States often found these pools unsustainable and, thus, restricted enrollment, raised premiums, cut back on coverage and benefits, raised deductibles and cost sharing, imposed waiting periods for coverage of preexisting conditions, and established lifetime limits on benefits.

In other words, in the interest of providing low premiums to healthy persons, high-risk pools avoid the cross-subsidization that is basic to insurance. The only way that can work, however, is either if some other entity makes up the difference between spending and premium revenue, or those with preexisting conditions get a lot less care.

Health Savings Accounts: Actually, these accounts are not just part of current law, they are also widely used. One recent study found there were 20 million such accounts with assets of $37 billion. HSAs allow people in a high-deductible plans to shelter savings (including the growth of those savings) from taxes. Unlike a traditional IRA, even the withdrawal of the savings goes untaxed as long as the money’s used for health-related spending.

There are at least four problems with HSAs. First, if you can’t afford to save, HSAs can’t help you. Some proposals offer subsidized savings through tax deductions or credits, which can help, but depending on how it’s set up, that, too, can be problematic, as I’ll discuss below. Second, this whole high-deductible, HSAs play is based on the skin-in-the-game theory of cost control, i.e., the view that the more costs are directly shared with patients, the less unnecessary care patients will seek. But the problem here is that since few of us are doctors, we don’t always know what’s important and what’s wasteful. And so, numerous studies have shown that skin-in-the-game policies end up dis-incentivizing necessary care. Rather than dip into the HSA to meet their high deductible, patients will go without needed care.

Third, we’re talking a major tax shelter here, as HSAs shelter savings, accruals and even withdrawals (when spent on medical costs). That’s why 70 percent of the total value of HSA contributions comes from households with incomes above $100,000.

Finally, some proposed plans allow tax-deductible contributions to HSAs that can be used to offset premium costs and meet the costs of high deductibles. But that won’t provide much help to low- and moderate-income people. The vast majority of those uninsured before the ACA were in the 0, 10 or 15 percent tax bracket, meaning that at best, they’d get a tax benefit from HSA contributions that amounted to 15 cents on the dollar. Their lack of tax liability would translate into a loss of coverage.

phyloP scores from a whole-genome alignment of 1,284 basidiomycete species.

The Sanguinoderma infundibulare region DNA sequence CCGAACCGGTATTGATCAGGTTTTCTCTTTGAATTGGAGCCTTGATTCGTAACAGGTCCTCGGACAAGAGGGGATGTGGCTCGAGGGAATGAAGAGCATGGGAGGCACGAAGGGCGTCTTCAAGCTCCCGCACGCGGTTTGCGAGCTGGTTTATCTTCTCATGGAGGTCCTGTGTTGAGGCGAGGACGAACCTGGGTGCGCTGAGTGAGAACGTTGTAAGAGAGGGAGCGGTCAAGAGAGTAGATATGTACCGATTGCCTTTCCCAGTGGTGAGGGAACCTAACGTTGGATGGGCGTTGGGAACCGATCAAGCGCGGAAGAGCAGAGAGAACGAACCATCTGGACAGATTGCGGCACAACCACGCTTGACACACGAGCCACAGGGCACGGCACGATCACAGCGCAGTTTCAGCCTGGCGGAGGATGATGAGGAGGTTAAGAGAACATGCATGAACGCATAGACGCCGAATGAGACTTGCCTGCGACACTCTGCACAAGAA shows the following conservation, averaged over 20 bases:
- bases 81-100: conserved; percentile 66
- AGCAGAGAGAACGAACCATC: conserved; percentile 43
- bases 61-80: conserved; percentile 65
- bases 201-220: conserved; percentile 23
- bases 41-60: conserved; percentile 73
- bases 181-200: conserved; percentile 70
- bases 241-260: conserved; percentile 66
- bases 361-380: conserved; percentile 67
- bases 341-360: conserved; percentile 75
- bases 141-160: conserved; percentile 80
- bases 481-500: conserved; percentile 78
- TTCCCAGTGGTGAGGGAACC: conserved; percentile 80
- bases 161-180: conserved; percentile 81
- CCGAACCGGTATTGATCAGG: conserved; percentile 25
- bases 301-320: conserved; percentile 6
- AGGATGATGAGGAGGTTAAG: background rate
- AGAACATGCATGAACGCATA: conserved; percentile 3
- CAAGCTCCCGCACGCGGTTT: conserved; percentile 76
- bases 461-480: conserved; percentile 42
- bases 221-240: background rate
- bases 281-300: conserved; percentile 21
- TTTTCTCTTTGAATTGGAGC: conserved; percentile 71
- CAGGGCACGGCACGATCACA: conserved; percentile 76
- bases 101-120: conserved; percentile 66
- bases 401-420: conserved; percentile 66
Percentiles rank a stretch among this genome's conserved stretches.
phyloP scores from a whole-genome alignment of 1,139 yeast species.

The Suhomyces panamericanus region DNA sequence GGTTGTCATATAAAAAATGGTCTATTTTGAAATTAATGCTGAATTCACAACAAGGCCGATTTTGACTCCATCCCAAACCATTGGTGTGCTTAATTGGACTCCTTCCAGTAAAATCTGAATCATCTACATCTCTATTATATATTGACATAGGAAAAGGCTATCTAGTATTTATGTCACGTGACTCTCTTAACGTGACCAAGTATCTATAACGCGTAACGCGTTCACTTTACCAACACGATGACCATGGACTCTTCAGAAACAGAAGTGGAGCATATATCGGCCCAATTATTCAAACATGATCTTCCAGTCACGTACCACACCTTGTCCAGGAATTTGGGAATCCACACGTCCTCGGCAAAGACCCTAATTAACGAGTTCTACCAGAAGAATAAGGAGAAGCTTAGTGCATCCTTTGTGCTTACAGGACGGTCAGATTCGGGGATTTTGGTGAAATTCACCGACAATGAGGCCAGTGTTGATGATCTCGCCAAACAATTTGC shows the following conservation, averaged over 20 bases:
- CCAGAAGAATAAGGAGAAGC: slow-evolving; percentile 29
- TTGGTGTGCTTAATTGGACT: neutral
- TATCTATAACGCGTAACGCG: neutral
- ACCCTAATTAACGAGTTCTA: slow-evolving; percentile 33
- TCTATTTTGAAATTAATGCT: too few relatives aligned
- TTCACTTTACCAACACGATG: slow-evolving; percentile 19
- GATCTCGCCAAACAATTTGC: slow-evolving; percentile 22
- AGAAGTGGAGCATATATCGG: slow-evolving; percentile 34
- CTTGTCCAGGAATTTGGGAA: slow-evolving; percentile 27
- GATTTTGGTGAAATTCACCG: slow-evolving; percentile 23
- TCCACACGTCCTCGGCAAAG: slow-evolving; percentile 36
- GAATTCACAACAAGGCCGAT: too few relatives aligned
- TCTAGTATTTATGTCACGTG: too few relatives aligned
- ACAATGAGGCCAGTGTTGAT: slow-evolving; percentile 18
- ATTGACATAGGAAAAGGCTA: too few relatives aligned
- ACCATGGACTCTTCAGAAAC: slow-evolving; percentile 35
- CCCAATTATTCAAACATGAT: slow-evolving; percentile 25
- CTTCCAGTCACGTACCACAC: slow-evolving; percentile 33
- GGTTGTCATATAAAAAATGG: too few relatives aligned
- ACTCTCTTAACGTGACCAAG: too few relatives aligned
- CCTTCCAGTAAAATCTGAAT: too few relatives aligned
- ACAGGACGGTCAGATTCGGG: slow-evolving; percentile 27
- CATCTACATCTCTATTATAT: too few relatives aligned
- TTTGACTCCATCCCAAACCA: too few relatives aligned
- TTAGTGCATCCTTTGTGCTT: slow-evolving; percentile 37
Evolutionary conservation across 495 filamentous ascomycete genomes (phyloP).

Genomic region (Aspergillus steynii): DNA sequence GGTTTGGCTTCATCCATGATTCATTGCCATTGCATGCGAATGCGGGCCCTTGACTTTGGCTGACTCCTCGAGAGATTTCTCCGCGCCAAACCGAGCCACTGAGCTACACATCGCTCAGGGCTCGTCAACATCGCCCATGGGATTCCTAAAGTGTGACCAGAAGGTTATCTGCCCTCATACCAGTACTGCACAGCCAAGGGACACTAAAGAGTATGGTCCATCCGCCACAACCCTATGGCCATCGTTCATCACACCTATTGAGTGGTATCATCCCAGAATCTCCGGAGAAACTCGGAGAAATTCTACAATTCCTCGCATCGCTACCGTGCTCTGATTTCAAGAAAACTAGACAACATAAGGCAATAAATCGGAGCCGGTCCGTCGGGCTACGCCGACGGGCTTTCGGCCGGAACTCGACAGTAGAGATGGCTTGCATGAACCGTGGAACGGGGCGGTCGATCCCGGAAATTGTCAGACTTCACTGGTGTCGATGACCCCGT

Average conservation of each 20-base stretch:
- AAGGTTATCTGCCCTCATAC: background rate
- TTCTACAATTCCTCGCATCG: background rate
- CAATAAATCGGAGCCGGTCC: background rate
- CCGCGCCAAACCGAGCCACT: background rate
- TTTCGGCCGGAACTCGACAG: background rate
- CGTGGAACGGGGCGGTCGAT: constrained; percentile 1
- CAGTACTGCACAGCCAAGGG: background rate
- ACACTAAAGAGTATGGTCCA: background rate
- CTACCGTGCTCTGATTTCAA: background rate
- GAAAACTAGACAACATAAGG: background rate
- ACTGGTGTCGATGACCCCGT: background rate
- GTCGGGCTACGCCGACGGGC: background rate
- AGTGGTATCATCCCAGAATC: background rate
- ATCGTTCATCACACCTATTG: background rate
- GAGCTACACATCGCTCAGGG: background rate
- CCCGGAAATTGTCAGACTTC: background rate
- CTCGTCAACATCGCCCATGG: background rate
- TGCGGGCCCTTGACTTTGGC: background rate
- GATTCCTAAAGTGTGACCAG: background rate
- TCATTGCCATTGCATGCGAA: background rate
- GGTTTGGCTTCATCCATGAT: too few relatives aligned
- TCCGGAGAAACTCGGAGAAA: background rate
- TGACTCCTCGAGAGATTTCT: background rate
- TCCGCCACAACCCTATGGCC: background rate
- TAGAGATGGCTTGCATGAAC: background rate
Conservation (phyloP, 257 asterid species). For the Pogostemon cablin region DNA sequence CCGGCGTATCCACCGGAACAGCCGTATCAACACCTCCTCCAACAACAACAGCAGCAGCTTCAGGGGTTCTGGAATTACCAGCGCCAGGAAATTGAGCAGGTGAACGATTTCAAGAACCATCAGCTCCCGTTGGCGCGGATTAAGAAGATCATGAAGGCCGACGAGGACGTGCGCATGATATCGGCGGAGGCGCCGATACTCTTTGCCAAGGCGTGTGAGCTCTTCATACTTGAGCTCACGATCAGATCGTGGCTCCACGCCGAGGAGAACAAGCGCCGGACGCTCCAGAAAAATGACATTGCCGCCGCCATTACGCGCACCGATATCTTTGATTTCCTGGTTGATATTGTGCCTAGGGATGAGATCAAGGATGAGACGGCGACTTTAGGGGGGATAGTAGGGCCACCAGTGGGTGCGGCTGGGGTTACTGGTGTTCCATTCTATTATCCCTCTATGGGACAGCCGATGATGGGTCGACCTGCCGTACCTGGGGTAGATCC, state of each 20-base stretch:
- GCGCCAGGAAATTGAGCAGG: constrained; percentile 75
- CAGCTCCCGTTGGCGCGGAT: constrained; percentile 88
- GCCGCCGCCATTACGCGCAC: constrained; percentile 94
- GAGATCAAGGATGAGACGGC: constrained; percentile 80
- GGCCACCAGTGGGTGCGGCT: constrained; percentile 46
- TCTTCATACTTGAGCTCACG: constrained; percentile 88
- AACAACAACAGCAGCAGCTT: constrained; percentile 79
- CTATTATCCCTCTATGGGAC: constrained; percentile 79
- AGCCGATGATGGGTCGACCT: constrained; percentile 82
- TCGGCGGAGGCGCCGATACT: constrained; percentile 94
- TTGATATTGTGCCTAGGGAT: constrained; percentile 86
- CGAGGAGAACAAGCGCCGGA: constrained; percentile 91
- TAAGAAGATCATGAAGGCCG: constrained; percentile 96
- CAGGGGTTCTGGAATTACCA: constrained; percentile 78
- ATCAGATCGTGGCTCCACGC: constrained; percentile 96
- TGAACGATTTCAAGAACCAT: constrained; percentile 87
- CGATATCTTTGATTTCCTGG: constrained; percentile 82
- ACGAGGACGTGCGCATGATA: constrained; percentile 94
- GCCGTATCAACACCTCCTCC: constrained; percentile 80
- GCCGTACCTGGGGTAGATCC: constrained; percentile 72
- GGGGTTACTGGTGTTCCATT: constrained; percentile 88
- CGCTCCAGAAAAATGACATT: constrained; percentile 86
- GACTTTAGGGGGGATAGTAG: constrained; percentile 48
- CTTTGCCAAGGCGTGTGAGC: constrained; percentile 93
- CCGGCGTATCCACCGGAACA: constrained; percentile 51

Letting insurers sell across state lines: Conservatives argue that different insurance rules in different states limit competition, and because consumers should have more options and competition lowers price, insurers should be able to sell across state lines.

The problem here is again the segmentation problem, as states with cheap, weak coverage will attract healthier customers from across the country, leading to a sicker pool in states with better insurance. Thus, if what I would consider an enlightened state decided to keep all the coverage benefits of Obamacare — covering preexisting conditions; no price discrimination based on age, gender or health status; benefit requirements — that state’s healthier residents could get inferior, cheaper coverage elsewhere, making coverage more expensive for everyone else in the state. That is, because insurers would have to meet the requirements only of the state in which they were licensed, “high-road” states would be undermined and their sicker residents would face higher premium costs.

Implementing “continuous coverage provisions” for people with preexisting conditions: Conservatives who want to provide coverage to people but are hostile to mandates face the problem discussed above about the fundamental structure of health reform. Without a mandate, healthy people will leave the risk pool and come back in only when they need care, creating the classic adverse-selection problem that leads to unsustainable, spiraling costs. So, in a search for some incentive to prevent this problem, they require guaranteed access to a marketplace plan only for those with a history of uninterrupted coverage.